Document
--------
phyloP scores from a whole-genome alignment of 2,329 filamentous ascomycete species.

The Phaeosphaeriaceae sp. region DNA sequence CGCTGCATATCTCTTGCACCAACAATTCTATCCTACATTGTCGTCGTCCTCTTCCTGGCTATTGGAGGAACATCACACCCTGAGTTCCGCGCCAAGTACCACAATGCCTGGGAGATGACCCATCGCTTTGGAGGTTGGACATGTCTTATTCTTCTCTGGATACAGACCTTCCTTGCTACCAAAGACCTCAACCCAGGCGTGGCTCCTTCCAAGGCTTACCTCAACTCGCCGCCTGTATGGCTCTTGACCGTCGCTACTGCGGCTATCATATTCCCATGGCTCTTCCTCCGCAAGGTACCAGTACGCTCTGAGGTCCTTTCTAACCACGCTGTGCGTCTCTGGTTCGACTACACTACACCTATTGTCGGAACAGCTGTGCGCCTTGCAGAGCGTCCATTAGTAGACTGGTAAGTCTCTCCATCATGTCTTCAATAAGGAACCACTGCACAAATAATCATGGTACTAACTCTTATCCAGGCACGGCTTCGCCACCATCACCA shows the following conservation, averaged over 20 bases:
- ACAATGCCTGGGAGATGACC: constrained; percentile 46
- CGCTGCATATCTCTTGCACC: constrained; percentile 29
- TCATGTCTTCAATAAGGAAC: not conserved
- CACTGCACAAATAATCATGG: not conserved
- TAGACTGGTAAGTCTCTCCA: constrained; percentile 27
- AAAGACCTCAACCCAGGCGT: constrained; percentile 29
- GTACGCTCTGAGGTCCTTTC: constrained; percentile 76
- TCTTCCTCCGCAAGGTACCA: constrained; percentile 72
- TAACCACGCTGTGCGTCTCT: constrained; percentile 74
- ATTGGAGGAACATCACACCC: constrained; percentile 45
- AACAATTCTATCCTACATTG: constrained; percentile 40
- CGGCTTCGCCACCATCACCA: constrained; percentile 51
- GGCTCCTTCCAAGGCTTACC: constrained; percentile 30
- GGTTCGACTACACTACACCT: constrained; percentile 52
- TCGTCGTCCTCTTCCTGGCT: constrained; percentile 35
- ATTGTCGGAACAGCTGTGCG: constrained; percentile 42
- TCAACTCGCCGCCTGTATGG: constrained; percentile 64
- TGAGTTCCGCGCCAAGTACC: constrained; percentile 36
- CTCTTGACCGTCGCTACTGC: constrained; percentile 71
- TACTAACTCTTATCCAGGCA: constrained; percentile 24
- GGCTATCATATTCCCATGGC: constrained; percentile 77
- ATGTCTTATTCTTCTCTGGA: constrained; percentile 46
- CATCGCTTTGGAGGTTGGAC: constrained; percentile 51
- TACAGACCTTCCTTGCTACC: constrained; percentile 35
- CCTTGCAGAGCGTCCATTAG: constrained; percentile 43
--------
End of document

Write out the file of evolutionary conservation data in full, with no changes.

phyloP scores from a whole-genome alignment of 2,329 filamentous ascomycete species.

The Phaeosphaeriaceae sp. region DNA sequence CGCTGCATATCTCTTGCACCAACAATTCTATCCTACATTGTCGTCGTCCTCTTCCTGGCTATTGGAGGAACATCACACCCTGAGTTCCGCGCCAAGTACCACAATGCCTGGGAGATGACCCATCGCTTTGGAGGTTGGACATGTCTTATTCTTCTCTGGATACAGACCTTCCTTGCTACCAAAGACCTCAACCCAGGCGTGGCTCCTTCCAAGGCTTACCTCAACTCGCCGCCTGTATGGCTCTTGACCGTCGCTACTGCGGCTATCATATTCCCATGGCTCTTCCTCCGCAAGGTACCAGTACGCTCTGAGGTCCTTTCTAACCACGCTGTGCGTCTCTGGTTCGACTACACTACACCTATTGTCGGAACAGCTGTGCGCCTTGCAGAGCGTCCATTAGTAGACTGGTAAGTCTCTCCATCATGTCTTCAATAAGGAACCACTGCACAAATAATCATGGTACTAACTCTTATCCAGGCACGGCTTCGCCACCATCACCA shows the following conservation, averaged over 20 bases:
- ACAATGCCTGGGAGATGACC: constrained; percentile 46
- CGCTGCATATCTCTTGCACC: constrained; percentile 29
- TCATGTCTTCAATAAGGAAC: not conserved
- CACTGCACAAATAATCATGG: not conserved
- TAGACTGGTAAGTCTCTCCA: constrained; percentile 27
- AAAGACCTCAACCCAGGCGT: constrained; percentile 29
- GTACGCTCTGAGGTCCTTTC: constrained; percentile 76
- TCTTCCTCCGCAAGGTACCA: constrained; percentile 72
- TAACCACGCTGTGCGTCTCT: constrained; percentile 74
- ATTGGAGGAACATCACACCC: constrained; percentile 45
- AACAATTCTATCCTACATTG: constrained; percentile 40
- CGGCTTCGCCACCATCACCA: constrained; percentile 51
- GGCTCCTTCCAAGGCTTACC: constrained; percentile 30
- GGTTCGACTACACTACACCT: constrained; percentile 52
- TCGTCGTCCTCTTCCTGGCT: constrained; percentile 35
- ATTGTCGGAACAGCTGTGCG: constrained; percentile 42
- TCAACTCGCCGCCTGTATGG: constrained; percentile 64
- TGAGTTCCGCGCCAAGTACC: constrained; percentile 36
- CTCTTGACCGTCGCTACTGC: constrained; percentile 71
- TACTAACTCTTATCCAGGCA: constrained; percentile 24
- GGCTATCATATTCCCATGGC: constrained; percentile 77
- ATGTCTTATTCTTCTCTGGA: constrained; percentile 46
- CATCGCTTTGGAGGTTGGAC: constrained; percentile 51
- TACAGACCTTCCTTGCTACC: constrained; percentile 35
- CCTTGCAGAGCGTCCATTAG: constrained; percentile 43